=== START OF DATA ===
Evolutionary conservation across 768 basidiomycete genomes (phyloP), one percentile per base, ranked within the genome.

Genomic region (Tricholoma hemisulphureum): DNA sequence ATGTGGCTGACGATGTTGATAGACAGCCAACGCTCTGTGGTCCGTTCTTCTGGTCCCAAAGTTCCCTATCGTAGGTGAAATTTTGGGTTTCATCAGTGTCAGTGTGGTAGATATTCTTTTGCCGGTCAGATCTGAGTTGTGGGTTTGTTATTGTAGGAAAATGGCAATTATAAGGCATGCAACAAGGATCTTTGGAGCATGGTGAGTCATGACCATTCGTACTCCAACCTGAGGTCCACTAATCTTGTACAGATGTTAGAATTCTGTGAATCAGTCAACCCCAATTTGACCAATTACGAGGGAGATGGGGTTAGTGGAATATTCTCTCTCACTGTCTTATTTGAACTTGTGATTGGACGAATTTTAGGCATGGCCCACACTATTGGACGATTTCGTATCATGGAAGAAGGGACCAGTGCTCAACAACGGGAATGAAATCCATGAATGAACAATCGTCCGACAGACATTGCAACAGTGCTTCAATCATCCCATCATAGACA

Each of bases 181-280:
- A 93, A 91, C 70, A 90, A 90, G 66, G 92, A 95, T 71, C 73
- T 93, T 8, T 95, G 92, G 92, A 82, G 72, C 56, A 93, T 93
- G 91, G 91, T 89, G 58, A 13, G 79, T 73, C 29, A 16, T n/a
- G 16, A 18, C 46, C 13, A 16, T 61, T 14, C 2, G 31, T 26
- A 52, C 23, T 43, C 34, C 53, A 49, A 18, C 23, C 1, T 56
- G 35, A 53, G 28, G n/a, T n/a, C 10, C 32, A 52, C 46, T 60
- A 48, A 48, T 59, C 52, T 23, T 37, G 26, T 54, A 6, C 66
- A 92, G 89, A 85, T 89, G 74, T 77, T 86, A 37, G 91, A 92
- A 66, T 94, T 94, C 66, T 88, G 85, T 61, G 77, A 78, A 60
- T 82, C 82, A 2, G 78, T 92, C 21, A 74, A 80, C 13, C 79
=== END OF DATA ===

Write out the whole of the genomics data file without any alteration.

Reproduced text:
Evolutionary conservation across 768 basidiomycete genomes (phyloP), one percentile per base, ranked within the genome.

Genomic region (Tricholoma hemisulphureum): DNA sequence ATGTGGCTGACGATGTTGATAGACAGCCAACGCTCTGTGGTCCGTTCTTCTGGTCCCAAAGTTCCCTATCGTAGGTGAAATTTTGGGTTTCATCAGTGTCAGTGTGGTAGATATTCTTTTGCCGGTCAGATCTGAGTTGTGGGTTTGTTATTGTAGGAAAATGGCAATTATAAGGCATGCAACAAGGATCTTTGGAGCATGGTGAGTCATGACCATTCGTACTCCAACCTGAGGTCCACTAATCTTGTACAGATGTTAGAATTCTGTGAATCAGTCAACCCCAATTTGACCAATTACGAGGGAGATGGGGTTAGTGGAATATTCTCTCTCACTGTCTTATTTGAACTTGTGATTGGACGAATTTTAGGCATGGCCCACACTATTGGACGATTTCGTATCATGGAAGAAGGGACCAGTGCTCAACAACGGGAATGAAATCCATGAATGAACAATCGTCCGACAGACATTGCAACAGTGCTTCAATCATCCCATCATAGACA

Each of bases 181-280:
- A 93, A 91, C 70, A 90, A 90, G 66, G 92, A 95, T 71, C 73
- T 93, T 8, T 95, G 92, G 92, A 82, G 72, C 56, A 93, T 93
- G 91, G 91, T 89, G 58, A 13, G 79, T 73, C 29, A 16, T n/a
- G 16, A 18, C 46, C 13, A 16, T 61, T 14, C 2, G 31, T 26
- A 52, C 23, T 43, C 34, C 53, A 49, A 18, C 23, C 1, T 56
- G 35, A 53, G 28, G n/a, T n/a, C 10, C 32, A 52, C 46, T 60
- A 48, A 48, T 59, C 52, T 23, T 37, G 26, T 54, A 6, C 66
- A 92, G 89, A 85, T 89, G 74, T 77, T 86, A 37, G 91, A 92
- A 66, T 94, T 94, C 66, T 88, G 85, T 61, G 77, A 78, A 60
- T 82, C 82, A 2, G 78, T 92, C 21, A 74, A 80, C 13, C 79